User-contributed content
  • Created and updated by many users for many users
  • One of the most popular forms of user-generated content is a reputation system, where buyers post feedback on sellers
Collaboration inside the organization 
  • A set of tools that supports the work of teams or groups by facilitating the sharing and flow of the information
  • Collective intelligence is collaborating and tapping into the core knowledge of all employees, partners, and customers
  • A knowledge management systems (KMS) supports the capturing, organization, and dissemination of knowledge throughout the organizations
Collaboration outside the organization
  • The most common form of collective intelligence found outside the organization is crowdsourcing, which refers to the wisdom of the crowd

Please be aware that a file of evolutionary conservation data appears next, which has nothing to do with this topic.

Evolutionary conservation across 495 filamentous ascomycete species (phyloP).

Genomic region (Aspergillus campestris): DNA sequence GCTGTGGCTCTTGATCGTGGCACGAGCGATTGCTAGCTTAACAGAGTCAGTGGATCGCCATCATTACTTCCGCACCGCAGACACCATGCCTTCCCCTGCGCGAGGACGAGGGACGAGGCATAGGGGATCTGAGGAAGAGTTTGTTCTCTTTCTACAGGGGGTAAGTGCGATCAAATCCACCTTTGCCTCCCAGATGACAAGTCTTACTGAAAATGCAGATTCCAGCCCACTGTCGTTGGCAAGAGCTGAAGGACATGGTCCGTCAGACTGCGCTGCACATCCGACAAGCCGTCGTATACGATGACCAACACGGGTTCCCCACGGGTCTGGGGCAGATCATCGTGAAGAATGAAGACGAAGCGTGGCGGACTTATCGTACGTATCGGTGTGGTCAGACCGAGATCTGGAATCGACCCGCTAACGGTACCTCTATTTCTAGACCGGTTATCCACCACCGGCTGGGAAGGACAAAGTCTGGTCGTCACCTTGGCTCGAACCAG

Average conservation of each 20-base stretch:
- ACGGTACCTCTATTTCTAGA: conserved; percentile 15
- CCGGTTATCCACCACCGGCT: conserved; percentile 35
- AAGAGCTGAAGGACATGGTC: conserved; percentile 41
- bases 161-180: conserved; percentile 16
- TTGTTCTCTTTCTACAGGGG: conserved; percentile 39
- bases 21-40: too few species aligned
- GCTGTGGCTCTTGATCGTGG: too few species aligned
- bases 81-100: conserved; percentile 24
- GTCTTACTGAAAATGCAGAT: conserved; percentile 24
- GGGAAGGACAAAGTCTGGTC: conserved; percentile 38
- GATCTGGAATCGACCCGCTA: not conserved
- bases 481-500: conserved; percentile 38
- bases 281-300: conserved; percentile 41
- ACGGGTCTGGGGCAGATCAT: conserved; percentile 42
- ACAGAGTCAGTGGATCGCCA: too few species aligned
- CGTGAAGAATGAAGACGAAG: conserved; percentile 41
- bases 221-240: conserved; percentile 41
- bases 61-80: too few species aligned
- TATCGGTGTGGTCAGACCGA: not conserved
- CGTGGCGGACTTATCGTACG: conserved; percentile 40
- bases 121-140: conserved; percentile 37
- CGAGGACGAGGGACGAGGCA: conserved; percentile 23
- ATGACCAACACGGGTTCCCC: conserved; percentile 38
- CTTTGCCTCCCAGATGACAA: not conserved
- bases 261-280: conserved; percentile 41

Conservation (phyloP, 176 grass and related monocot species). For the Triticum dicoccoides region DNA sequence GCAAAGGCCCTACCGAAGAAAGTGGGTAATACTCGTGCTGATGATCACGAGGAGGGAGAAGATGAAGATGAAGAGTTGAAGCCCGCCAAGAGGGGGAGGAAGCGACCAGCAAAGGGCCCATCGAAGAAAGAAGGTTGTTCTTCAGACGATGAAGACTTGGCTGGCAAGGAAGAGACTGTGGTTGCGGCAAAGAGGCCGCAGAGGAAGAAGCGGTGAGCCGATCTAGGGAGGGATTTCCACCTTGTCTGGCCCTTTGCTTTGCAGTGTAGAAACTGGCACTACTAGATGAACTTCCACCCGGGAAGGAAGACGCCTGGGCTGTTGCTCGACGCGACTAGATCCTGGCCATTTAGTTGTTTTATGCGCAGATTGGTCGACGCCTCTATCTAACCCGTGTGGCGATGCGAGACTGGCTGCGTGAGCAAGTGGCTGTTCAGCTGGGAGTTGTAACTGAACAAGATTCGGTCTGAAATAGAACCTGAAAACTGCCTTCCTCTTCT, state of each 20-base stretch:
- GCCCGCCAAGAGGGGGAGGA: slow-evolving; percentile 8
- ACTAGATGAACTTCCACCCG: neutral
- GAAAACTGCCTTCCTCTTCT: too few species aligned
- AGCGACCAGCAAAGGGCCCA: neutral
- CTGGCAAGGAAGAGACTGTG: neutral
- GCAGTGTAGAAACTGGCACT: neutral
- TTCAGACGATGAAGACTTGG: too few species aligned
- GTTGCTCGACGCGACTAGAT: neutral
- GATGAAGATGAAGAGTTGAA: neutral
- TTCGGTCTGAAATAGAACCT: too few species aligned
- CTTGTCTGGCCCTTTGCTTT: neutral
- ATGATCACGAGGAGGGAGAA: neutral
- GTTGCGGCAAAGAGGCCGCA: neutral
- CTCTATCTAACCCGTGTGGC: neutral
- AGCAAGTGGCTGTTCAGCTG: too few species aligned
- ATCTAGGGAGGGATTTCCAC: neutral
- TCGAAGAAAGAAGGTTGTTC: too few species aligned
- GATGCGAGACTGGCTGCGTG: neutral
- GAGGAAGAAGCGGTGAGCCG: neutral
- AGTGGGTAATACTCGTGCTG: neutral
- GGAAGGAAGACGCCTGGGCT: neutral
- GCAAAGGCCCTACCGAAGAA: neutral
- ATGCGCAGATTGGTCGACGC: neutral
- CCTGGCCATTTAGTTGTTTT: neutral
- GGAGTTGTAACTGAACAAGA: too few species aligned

Networking Communities with Business 2.0
  • Social media refers to websites that rely on user participation and user-contributed content, such as Facebook
  • Social networking is the practice of expanding your business and social contacts by constructing a personal networ
  • Social networking analysis (SNA) maps group contacts identifying who knows each other and who works together
  • Social tagging describes the collaborative activity of marking shared online content with keywords or tags as a way to organize it for future navigation, filtering, or search 
  • Website bookmark is a locally stored URL or the address of a file or internet page saved as a shortcut
  • Social bookmarking allows users to share, organize, search, and manage bookmarks
Business 2.0 Tools for Collaborating
  • Blogs
  • Wikis
  • Mashups
The Challenges of Business 2.0
  • Technology dependence